Karuizawa, Nagano

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This article is about the town. For the adventure game, see Karuizawa Yūkai Annai.
Karuizawa
軽井沢町
Town
Flag of Karuizawa
Flag
Location of Karuizawa in Nagano Prefecture
Location of Karuizawa in Nagano Prefecture
Karuizawa is located in Japan
Karuizawa
Karuizawa
Location in Japan
Coordinates: 36°21′N 138°36′E / 36.350°N 138.600°E / 36.350; 138.600Coordinates: 36°21′N 138°36′E / 36.350°N 138.600°E / 36.350; 138.600
Country Japan
Region Chūbu
Kōshin'etsu
Prefecture Nagano Prefecture
District Kitasaku
Government
 • Mayor Susumu Fujimaki
Area
 • Total 156.05 km2 (60.25 sq mi)
Population (February 2016)
 • Total 19,769
 • Density 114/km2 (300/sq mi)
Symbols
 • Tree Kobushi magnolia
 • Flower Sakurasō (Primula sieboldii)
 • Bird Brown-headed thrush
 • Others Animal: Japanese squirrel
Time zone Japan Standard Time (UTC+9)
City hall address 2381-1 Nagakura, Karuizawa-machi, Kitasaku-gun, Nagano-ken
389-0192
Website www.town.karuizawa.nagano.jp

Karuizawa (軽井沢町 Karuizawa-machi?) is a town in Kitasaku District, Nagano Prefecture, Japan.

As of February 2016, the town has an estimated population of 19,769 and has a total area of 156.05 square kilometres (60.25 sq mi).

At an elevation of 1,000 m (3,281 ft) and a temperate summer climate, Karuizawa is a popular year round resort offering many outdoor sport, hot spring and recreational activities. Convenient road and rail access from central Tokyo, has ensured Karuizawa's popularity as a location for second homes and resort hotels since the Meiji era. The town is known for its historic shopping street known as "Ginza dōri" or "Kyū-dō" (Ginza Street, or the Old Road) and association with both Japanese royalty and visitors such as John Lennon and Yoko Ono.[1] Karuizawa hosted equestrian events in the 1964 Summer Olympics as well as curling in the 1998 Winter Olympics. To date, it is the only city in the world to have hosted both Summer and Winter Olympic events.

Since 1997 Karuizawa has been accessible via the JR East Nagano Shinkansen. New high speed rail links has resulted in modest population growth and the development of large outlet style shopping malls.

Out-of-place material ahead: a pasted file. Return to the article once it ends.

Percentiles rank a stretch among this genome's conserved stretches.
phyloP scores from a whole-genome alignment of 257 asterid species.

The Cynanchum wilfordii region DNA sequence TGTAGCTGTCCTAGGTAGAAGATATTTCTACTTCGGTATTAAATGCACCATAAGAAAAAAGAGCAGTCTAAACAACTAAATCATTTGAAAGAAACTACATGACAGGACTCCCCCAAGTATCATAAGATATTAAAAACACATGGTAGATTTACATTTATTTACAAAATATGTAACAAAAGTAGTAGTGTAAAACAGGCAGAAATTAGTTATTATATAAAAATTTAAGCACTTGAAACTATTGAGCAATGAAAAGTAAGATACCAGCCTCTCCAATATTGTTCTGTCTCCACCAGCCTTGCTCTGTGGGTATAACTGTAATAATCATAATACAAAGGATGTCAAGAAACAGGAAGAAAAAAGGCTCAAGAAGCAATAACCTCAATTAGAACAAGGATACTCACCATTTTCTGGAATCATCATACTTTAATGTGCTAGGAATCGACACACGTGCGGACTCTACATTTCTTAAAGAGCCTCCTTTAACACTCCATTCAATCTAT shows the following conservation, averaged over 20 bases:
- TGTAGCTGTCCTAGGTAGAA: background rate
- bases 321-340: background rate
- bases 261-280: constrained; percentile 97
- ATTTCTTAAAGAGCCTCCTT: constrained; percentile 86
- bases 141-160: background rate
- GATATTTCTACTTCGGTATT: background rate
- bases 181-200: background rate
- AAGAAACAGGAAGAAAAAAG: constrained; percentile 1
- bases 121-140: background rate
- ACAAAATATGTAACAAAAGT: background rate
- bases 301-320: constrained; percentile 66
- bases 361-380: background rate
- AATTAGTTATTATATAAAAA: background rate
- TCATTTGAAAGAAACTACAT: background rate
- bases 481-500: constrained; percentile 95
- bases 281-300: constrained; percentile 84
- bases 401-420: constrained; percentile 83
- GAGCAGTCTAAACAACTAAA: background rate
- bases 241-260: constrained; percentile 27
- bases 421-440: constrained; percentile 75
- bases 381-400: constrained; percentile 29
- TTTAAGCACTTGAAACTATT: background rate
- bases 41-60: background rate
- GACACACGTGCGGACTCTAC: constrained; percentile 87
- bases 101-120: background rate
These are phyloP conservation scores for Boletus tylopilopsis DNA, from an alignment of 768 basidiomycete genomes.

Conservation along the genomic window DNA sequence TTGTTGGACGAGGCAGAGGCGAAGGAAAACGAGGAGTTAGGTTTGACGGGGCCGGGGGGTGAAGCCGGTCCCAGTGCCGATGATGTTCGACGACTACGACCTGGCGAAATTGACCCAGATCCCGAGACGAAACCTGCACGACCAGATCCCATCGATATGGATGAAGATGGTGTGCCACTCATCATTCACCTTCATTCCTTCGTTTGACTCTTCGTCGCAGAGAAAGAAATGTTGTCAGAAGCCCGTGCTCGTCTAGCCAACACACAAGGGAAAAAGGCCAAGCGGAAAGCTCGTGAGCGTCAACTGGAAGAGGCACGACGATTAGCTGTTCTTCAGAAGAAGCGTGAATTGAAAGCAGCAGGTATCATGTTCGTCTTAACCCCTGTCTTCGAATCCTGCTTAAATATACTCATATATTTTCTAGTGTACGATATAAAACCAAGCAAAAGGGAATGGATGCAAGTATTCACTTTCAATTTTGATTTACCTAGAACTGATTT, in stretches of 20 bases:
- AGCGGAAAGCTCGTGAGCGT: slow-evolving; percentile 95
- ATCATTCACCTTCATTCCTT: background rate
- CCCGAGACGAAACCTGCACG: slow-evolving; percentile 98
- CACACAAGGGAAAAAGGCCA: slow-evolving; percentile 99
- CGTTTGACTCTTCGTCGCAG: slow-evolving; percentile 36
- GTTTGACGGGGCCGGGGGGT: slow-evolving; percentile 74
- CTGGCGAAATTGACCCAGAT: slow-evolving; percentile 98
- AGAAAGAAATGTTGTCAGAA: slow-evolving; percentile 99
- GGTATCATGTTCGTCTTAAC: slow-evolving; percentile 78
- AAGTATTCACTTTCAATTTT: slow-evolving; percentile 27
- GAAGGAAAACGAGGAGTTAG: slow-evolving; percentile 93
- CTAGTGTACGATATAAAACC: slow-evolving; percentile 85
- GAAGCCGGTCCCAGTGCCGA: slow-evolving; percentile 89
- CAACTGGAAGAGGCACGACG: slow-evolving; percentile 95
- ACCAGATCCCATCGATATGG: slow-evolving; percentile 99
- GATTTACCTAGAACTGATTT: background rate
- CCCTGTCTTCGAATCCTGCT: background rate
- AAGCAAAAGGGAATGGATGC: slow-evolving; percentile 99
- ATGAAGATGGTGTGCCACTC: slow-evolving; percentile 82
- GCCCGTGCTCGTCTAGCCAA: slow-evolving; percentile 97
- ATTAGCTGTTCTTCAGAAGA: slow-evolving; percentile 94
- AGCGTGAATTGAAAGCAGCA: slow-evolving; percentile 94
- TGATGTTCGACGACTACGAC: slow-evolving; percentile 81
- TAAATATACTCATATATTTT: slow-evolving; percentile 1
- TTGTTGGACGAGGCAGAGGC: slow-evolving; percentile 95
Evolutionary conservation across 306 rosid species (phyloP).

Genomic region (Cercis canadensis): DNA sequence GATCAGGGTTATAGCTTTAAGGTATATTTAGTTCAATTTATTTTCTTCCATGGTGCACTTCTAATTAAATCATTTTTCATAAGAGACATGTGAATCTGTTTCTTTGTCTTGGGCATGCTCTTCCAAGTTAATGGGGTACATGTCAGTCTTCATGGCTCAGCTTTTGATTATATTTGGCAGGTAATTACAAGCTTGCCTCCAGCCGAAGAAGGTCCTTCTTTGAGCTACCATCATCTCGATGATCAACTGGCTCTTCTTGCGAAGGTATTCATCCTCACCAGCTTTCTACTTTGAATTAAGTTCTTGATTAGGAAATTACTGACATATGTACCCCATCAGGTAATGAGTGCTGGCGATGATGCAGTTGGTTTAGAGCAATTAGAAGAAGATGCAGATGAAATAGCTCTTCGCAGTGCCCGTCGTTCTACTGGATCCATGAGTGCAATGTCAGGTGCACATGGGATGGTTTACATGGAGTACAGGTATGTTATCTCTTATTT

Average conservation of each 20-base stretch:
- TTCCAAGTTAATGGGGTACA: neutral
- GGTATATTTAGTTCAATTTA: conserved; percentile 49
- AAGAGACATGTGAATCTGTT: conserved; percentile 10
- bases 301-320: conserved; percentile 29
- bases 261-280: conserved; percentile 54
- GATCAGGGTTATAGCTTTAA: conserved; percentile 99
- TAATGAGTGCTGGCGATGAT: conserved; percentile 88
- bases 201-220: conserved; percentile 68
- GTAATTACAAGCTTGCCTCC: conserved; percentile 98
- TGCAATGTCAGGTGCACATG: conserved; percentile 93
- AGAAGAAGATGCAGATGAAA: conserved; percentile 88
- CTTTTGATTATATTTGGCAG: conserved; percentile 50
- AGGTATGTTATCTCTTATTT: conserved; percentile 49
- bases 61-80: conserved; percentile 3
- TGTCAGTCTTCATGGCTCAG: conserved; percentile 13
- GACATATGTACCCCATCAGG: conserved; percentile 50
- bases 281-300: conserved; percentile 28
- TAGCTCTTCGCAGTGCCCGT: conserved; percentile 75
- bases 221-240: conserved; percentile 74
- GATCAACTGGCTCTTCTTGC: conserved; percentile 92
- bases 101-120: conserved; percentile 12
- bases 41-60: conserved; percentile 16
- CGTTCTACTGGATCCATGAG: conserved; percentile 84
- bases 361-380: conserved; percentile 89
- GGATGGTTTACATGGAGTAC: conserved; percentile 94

Geography[edit]

Karuizawa town is located on an elevated plain at the foot of Mount Asama, one of Japan's most active volcanoes. The mountain is classed as a Category A active volcano. A small eruption was detected in June 2015, a more significant eruption spewing hot rocks and a plume of ash occurred in February 2015. Mt. Asama's most destructive eruption in recent recorded history took place in 1783, when over 1,000 were killed. The volcano is actively monitored by scientists and climbing close to the summit is prohibited.[2]

  • Usui Pass
  • Highest elevation: 2,568 metres (8,425 ft) (Top of Mount Asama)
  • Lowest elevation: 798.7 metres (2,620.4 ft)

Surrounding municipalities[edit]

Climate[edit]

Karuizawa has a humid continental climate (Köppen climate classification Dfb) with warm summers and cold winters. Precipitation is much heavier in the summer than in the winter.

Climate data for Karuizawa
Month Jan Feb Mar Apr May Jun Jul Aug Sep Oct Nov Dec Year
Average high °C (°F) 1.9
(35.4)
2.3
(36.1)
6.1
(43)
13.2
(55.8)
18.2
(64.8)
20.6
(69.1)
24.0
(75.2)
25.5
(77.9)
20.5
(68.9)
15.2
(59.4)
10.5
(50.9)
4.8
(40.6)
13.57
(56.43)
Daily mean °C (°F) −3.9
(25)
−3.6
(25.5)
−0.4
(31.3)
6.3
(43.3)
11.5
(52.7)
15.3
(59.5)
19.0
(66.2)
20.2
(68.4)
15.7
(60.3)
9.2
(48.6)
4.1
(39.4)
−1.1
(30)
7.69
(45.85)
Average low °C (°F) −9.5
(14.9)
−9.0
(15.8)
−6.0
(21.2)
−0.1
(31.8)
5.0
(41)
10.9
(51.6)
15.3
(59.5)
16.2
(61.2)
12.2
(54)
4.4
(39.9)
−1.2
(29.8)
−6.4
(20.5)
2.65
(36.77)
Average precipitation mm (inches) 29.9
(1.177)
43.0
(1.693)
59.6
(2.346)
84.2
(3.315)
108.8
(4.283)
187.4
(7.378)
184.1
(7.248)
159.3
(6.272)
173.3
(6.823)
107.7
(4.24)
50.7
(1.996)
23.3
(0.917)
1,211.3
(47.688)
Average snowfall cm (inches) 29
(11.4)
43
(16.9)
37
(14.6)
8
(3.1)
0
(0)
0
(0)